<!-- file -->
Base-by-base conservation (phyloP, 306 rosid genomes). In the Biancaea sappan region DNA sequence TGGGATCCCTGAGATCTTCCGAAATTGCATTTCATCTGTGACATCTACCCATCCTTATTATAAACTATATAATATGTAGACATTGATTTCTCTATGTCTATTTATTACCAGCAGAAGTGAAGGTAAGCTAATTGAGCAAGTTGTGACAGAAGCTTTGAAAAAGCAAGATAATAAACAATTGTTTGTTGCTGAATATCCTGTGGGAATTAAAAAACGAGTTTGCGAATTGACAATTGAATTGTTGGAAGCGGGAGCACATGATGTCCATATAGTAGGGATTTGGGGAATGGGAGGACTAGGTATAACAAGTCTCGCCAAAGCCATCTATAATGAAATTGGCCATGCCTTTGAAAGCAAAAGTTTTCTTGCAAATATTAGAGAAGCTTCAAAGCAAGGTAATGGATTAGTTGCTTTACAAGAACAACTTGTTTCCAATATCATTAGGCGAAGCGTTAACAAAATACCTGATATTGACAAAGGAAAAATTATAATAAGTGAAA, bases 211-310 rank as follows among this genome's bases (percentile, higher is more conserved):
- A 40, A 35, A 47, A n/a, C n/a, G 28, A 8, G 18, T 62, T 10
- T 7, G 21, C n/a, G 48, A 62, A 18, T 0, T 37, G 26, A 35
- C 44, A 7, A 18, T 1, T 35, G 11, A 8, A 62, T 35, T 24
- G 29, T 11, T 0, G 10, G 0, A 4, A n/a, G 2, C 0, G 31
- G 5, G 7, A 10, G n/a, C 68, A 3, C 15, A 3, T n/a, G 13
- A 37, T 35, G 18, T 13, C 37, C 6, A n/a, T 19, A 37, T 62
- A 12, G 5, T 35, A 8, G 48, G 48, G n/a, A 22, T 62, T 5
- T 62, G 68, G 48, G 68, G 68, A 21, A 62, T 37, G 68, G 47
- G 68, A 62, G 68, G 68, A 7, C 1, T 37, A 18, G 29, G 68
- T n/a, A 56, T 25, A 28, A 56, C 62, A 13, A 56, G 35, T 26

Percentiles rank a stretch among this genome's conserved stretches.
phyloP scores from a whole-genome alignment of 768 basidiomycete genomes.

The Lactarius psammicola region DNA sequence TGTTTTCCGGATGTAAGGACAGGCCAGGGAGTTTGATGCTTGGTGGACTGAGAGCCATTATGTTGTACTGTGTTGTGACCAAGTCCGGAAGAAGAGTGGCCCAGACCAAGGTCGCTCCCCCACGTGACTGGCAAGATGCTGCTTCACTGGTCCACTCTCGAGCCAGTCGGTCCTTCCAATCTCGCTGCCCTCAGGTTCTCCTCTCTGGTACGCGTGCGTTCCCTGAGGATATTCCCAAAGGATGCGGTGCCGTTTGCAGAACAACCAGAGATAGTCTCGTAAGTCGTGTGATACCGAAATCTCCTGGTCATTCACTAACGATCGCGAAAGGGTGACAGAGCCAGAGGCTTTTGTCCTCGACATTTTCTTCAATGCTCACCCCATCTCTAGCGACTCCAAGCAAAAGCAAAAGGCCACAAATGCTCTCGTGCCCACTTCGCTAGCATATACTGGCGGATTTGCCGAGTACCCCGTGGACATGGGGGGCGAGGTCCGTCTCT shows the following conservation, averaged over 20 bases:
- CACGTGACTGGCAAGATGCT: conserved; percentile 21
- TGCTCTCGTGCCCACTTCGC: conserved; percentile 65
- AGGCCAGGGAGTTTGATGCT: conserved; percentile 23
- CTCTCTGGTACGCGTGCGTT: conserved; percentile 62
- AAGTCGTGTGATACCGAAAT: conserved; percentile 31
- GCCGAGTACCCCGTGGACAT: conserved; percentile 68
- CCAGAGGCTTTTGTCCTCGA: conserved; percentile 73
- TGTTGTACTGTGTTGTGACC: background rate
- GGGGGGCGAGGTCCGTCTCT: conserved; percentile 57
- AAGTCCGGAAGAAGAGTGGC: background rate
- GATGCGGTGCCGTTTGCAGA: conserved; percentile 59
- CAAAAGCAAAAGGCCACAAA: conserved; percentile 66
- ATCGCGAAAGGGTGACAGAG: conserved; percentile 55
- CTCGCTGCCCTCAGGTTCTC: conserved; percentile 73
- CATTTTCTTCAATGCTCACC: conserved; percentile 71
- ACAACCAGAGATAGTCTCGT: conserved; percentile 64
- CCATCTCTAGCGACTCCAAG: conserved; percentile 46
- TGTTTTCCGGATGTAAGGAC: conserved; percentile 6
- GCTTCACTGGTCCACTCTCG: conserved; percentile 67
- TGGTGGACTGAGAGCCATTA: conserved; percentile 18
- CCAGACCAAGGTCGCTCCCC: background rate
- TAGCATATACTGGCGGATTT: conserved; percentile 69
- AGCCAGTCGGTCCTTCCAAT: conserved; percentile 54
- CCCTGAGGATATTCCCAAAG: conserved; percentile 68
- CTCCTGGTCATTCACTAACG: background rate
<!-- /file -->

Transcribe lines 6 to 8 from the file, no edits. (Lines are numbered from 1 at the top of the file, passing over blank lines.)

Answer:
- G 5, G 7, A 10, G n/a, C 68, A 3, C 15, A 3, T n/a, G 13
- A 37, T 35, G 18, T 13, C 37, C 6, A n/a, T 19, A 37, T 62
- A 12, G 5, T 35, A 8, G 48, G 48, G n/a, A 22, T 62, T 5